Ceiling Collapse

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    Ceiling Collapse

    Hi, My rental flat's kitchen ceiling collapsed recently. I've a feeling tenants were away when it happened - from what letting agent seems to be saying. The total loss will be approx £580 to me, which is annoying. This is split £80 for clean up and £500 repairs. The repair should be a 'proper' job, not a patch up. My excess is £275 for water damage and I'm hovering about whether or not to go through insurance. I have a couple of questions - Am I obligated to inform insurance company if I don't claim (letting agent has their details)? If I make a claim, do I need to let my own home (not rental property) insurance company know, if I decide to shop around - '....have you made any claims within the last 3 years?'
    Hope someone can help.

    #2
    You should tell all your property insurers you use of the incident whether you claim or not. You will probably find that insurers phrase the question regarding claims along the lines of "Have you suffered any loss... whether insured or not... whether at this or any other premises...etc".

    If you are not claiming, you would make it clear that you are reporting an incident purely for information purposes and are not intending to make a claim. Obviously not making a claim would mean retaining any No Claim Discount earned so hopefully should not affect your premium going forward but this is not guaranteed.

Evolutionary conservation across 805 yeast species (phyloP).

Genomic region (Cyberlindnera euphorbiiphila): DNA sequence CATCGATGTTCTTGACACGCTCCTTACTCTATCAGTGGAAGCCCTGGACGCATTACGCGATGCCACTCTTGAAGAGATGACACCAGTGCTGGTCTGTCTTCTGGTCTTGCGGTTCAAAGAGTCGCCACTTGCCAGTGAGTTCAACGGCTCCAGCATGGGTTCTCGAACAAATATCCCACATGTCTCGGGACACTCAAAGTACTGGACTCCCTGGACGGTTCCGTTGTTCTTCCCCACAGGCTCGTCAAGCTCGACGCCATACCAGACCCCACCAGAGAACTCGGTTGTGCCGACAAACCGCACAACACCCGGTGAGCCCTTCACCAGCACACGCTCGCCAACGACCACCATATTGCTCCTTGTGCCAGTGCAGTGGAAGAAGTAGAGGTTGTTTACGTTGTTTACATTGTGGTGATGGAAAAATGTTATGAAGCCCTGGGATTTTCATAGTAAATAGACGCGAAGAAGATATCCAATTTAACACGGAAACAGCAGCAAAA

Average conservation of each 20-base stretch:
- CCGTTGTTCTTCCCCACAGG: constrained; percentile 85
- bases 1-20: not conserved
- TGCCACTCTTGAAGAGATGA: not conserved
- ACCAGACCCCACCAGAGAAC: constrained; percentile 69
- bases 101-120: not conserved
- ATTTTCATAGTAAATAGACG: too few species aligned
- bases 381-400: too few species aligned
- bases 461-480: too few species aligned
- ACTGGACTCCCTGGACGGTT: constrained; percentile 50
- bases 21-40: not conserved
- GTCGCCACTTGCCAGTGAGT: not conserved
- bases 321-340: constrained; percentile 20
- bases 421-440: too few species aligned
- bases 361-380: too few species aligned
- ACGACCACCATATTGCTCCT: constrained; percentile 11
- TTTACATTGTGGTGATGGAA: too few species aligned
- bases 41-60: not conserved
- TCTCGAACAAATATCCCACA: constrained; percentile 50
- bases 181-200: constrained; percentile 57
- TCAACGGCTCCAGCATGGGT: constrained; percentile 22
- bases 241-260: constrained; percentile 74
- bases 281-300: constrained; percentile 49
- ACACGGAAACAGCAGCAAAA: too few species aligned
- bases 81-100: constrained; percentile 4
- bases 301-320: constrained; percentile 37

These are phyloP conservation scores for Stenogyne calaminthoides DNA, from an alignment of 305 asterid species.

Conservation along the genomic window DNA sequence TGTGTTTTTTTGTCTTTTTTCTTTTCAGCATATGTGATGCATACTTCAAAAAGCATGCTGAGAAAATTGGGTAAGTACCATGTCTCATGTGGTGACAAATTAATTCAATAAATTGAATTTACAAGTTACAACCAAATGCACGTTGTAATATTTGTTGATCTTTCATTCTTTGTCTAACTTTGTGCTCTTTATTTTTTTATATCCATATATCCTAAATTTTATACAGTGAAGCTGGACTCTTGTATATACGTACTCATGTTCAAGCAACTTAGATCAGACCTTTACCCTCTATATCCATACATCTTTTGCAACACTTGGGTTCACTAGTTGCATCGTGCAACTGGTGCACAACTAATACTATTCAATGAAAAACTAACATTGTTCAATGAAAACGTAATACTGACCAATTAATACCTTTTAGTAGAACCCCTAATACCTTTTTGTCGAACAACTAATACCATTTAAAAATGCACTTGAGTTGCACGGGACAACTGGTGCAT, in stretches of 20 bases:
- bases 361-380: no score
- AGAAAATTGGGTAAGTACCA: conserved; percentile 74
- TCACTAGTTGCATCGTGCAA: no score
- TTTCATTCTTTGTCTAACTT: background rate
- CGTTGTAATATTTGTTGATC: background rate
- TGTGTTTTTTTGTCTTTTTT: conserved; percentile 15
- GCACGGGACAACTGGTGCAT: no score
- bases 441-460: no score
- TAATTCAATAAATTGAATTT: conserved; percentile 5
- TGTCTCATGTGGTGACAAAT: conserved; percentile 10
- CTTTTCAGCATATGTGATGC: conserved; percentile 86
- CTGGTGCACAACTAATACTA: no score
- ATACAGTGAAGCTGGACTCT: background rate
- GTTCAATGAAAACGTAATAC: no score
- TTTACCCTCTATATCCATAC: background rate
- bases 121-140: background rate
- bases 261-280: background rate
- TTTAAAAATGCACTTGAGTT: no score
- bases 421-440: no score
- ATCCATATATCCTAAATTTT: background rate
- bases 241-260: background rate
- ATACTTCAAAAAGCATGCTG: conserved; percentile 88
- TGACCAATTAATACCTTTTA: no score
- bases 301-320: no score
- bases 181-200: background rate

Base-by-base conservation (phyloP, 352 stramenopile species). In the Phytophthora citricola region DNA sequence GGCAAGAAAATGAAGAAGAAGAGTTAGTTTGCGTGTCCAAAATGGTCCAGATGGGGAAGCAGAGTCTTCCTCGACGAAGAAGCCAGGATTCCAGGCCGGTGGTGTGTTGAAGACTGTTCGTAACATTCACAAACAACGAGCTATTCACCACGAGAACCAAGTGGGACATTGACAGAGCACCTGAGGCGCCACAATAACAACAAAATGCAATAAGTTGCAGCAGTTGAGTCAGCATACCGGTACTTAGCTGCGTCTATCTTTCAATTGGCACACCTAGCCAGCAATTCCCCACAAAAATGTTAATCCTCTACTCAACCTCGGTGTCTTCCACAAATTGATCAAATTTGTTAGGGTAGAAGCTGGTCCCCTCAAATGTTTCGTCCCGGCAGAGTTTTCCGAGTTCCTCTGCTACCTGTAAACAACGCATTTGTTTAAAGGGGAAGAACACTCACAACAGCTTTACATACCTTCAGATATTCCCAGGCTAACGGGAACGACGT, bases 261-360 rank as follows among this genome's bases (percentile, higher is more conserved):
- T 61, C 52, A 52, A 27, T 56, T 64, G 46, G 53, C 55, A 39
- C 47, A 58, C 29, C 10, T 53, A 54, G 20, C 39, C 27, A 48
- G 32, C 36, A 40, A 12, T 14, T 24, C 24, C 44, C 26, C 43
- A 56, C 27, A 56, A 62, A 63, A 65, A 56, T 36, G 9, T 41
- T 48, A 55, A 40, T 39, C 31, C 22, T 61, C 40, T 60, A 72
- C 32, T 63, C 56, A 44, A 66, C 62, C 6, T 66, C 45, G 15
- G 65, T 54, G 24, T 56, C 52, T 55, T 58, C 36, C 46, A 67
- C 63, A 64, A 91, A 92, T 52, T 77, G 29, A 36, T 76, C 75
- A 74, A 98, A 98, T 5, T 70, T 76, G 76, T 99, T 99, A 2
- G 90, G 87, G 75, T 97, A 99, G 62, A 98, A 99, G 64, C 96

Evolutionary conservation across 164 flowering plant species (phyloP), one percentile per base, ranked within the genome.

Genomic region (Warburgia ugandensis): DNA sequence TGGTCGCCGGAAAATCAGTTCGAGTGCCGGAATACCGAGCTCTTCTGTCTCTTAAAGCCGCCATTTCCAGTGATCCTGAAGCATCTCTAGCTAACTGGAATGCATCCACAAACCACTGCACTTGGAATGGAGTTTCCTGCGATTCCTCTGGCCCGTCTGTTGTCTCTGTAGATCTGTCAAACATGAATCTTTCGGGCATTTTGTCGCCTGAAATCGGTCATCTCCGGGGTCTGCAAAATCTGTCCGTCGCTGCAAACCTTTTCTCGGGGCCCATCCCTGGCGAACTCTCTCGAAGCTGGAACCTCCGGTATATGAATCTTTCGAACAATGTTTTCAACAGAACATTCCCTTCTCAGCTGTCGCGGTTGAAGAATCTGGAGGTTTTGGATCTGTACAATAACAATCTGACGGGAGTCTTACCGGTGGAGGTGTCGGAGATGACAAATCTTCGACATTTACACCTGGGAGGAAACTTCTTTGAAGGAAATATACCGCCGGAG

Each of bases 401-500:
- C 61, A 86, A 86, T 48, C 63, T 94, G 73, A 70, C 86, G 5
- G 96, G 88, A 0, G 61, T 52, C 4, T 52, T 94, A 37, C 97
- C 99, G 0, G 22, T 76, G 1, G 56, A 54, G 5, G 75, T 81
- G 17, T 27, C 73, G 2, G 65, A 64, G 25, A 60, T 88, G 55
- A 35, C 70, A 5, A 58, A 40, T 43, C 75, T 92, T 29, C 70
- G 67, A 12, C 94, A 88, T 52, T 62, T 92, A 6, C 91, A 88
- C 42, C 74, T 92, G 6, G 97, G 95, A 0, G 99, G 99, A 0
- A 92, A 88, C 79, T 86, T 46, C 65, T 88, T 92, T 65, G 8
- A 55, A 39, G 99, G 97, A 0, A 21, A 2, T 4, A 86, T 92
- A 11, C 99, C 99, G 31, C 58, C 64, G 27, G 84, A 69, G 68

Steve Smith - Company Director at a leading Landlord Insurance broker with 20+ years experience in the industry
    LandlordZONE Verified Poster and Topic Expert for Landlords Insurance since 2009
    See my profile for contact details

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      #3
      Thanks Ashburnham; do you know if this is still the case for my own residence? ie,Whether I do or do make a claim (rental property), and the time arrives for my own residence's insurance quote, do I inform them that there was an escape of water in the rental property? Both properties have different companies.

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        #4
        They may want to know about any claims/incidents/losses that are related to the risk you are insuring. It could be argued that you have had an incident as a property owner so it is therefore a "related" incident. You simply need to ask them the question, they may say they don't need to know, but then at least you have covered yourself.
        Steve Smith - Company Director at a leading Landlord Insurance broker with 20+ years experience in the industry
        LandlordZONE Verified Poster and Topic Expert for Landlords Insurance since 2009
        See my profile for contact details

        Comment


          #5
          I have an update. Letting agent says joiner/plumber cannot see a leak. The walls and floor show no water. The ceiling surrounding the collapse is dry.I've been unable to attend due to personal reasons. There's been no repair of a pipe at the flat above. I don't want this to happen again, in case there is a tiny leak somewhere. If I contact insurance company (I've not been in touch with them yet, because of the same personal reasons) with this update, and I say I don't wish to make a claim - will they be willing to come out and take a look?

          Comment


            #6
            The insurance company are either involved or they're not, I can't imagine they'd do anything unless they were involved in the claim.

            Other than the cost, there's nothing to stop you hiring your own loss adjuster to have a look at the damage on your behalf.

            When I post, I am expressing an opinion - feel free to disagree, I have been wrong before.
            Please don't act on my suggestions without checking with a grown-up (ideally some kind of expert).

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